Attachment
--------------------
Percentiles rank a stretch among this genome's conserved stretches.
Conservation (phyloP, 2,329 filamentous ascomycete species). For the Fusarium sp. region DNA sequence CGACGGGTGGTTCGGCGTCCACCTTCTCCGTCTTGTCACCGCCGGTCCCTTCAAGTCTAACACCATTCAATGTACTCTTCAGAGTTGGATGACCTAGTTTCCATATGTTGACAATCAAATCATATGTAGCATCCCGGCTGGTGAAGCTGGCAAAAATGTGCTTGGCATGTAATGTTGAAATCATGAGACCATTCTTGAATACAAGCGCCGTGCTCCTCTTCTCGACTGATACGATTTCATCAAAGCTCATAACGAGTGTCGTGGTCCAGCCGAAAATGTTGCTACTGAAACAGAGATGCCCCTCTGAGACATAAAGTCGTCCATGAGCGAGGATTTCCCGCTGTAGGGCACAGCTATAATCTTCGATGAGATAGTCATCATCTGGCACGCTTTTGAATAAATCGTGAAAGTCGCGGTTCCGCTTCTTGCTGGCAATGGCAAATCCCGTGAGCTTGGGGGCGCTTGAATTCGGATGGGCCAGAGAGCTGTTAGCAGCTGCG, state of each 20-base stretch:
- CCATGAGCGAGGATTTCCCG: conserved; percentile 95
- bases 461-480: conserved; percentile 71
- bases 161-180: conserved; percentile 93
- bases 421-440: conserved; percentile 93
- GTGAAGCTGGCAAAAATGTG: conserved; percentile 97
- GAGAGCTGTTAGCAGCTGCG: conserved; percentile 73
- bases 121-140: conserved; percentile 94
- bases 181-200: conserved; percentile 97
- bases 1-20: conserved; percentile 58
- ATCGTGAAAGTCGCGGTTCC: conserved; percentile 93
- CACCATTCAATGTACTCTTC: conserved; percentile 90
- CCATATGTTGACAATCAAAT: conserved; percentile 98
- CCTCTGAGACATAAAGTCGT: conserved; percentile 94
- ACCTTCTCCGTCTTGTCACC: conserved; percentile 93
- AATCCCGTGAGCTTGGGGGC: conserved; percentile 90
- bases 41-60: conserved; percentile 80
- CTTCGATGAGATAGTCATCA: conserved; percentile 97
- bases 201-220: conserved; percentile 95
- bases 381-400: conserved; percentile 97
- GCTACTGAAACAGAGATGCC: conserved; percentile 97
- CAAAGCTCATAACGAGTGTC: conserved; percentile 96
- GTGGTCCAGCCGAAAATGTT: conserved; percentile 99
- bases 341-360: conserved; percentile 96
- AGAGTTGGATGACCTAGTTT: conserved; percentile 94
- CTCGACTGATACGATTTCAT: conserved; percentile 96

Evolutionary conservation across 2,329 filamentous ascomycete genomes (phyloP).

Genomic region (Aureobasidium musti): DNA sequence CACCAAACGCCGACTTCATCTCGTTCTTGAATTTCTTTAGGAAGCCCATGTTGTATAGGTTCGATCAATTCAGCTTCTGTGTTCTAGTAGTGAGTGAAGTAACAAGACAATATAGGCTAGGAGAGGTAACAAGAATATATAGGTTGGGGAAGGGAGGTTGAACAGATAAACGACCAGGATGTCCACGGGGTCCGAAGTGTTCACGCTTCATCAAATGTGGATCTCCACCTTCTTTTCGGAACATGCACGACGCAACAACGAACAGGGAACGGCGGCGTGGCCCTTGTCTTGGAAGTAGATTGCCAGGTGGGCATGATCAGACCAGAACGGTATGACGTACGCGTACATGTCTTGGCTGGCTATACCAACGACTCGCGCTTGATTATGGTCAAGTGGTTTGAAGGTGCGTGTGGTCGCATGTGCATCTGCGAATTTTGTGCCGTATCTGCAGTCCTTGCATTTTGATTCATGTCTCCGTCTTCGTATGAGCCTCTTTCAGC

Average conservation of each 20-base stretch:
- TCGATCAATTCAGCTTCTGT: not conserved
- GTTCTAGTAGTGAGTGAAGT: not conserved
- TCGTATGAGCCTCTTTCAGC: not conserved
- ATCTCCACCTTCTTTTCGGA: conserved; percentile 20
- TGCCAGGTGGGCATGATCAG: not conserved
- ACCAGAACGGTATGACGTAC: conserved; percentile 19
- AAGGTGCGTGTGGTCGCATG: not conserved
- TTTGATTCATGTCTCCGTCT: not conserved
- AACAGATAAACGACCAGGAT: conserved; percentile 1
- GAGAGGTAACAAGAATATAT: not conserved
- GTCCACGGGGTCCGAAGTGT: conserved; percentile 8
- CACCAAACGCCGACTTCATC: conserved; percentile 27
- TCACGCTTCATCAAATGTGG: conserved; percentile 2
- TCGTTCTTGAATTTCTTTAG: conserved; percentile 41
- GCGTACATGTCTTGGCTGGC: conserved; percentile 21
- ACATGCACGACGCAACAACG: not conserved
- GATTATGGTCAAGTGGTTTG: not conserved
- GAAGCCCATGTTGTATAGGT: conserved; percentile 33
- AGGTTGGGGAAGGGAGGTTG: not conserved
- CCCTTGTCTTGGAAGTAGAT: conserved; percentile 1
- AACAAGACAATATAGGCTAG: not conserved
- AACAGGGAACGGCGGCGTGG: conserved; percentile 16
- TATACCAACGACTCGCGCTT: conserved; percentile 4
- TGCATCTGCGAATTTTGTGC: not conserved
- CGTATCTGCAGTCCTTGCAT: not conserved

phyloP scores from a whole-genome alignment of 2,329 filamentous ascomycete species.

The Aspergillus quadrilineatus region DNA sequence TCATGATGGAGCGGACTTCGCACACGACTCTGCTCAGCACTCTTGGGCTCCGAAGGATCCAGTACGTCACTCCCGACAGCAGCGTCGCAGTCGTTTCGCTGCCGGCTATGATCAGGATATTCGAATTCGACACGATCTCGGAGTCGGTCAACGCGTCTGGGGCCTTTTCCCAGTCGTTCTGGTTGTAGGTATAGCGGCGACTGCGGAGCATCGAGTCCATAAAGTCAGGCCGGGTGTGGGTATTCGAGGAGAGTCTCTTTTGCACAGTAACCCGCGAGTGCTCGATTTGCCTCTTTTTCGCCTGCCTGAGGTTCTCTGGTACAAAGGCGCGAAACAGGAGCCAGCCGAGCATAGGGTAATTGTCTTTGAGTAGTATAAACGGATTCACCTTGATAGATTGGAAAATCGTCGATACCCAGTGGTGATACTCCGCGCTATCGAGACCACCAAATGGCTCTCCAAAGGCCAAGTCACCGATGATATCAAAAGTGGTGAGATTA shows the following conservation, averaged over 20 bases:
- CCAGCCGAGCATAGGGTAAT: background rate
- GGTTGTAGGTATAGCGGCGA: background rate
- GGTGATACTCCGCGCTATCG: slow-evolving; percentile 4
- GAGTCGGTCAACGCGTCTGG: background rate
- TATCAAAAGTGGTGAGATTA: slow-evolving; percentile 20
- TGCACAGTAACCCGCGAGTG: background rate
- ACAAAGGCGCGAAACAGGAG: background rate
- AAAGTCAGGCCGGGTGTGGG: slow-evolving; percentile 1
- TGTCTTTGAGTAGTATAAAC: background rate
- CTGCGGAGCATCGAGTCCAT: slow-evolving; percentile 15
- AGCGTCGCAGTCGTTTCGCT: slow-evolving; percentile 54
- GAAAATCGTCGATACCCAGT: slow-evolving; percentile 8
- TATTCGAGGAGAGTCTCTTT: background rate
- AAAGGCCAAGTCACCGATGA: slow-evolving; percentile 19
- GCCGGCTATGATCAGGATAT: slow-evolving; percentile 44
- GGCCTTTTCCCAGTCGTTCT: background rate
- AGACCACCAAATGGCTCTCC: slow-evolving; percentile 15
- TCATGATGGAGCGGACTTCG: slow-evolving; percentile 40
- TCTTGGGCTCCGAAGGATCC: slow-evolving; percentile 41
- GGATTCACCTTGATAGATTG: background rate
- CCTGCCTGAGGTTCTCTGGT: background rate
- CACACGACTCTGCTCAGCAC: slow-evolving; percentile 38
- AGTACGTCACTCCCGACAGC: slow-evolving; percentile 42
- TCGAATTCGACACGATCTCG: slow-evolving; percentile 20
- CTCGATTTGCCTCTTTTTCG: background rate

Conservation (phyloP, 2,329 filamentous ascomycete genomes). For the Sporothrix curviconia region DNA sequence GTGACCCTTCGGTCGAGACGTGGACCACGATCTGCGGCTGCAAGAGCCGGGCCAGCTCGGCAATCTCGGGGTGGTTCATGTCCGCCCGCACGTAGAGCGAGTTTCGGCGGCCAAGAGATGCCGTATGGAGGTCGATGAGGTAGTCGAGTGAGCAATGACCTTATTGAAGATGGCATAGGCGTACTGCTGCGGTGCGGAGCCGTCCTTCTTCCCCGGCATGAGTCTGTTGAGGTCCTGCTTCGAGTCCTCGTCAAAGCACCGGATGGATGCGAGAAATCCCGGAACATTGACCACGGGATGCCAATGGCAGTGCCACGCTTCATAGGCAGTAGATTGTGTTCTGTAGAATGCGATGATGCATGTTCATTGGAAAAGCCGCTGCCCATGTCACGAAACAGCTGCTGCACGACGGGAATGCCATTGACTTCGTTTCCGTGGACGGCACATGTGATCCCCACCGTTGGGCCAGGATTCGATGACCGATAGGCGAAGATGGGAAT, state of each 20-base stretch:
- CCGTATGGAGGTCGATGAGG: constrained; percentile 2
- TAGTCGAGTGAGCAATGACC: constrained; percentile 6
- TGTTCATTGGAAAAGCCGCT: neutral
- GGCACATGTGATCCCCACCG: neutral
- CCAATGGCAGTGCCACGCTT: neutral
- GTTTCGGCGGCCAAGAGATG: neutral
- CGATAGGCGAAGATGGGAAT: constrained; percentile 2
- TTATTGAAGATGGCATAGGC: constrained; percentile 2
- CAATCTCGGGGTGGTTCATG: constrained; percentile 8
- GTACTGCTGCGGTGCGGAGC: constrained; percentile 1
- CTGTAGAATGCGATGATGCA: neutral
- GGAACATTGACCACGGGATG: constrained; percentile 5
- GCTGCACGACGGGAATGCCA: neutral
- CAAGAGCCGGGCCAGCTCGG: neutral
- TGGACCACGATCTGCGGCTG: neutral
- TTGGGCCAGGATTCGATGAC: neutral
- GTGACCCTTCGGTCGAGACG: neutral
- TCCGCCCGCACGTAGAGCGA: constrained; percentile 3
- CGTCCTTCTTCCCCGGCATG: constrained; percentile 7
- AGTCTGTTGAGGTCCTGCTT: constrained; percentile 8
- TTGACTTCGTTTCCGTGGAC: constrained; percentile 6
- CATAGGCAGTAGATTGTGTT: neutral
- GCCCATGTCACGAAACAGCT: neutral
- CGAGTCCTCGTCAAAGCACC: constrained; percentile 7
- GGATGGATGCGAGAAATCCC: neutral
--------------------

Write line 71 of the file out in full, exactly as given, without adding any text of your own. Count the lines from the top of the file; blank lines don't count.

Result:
- AAAGGCCAAGTCACCGATGA: slow-evolving; percentile 19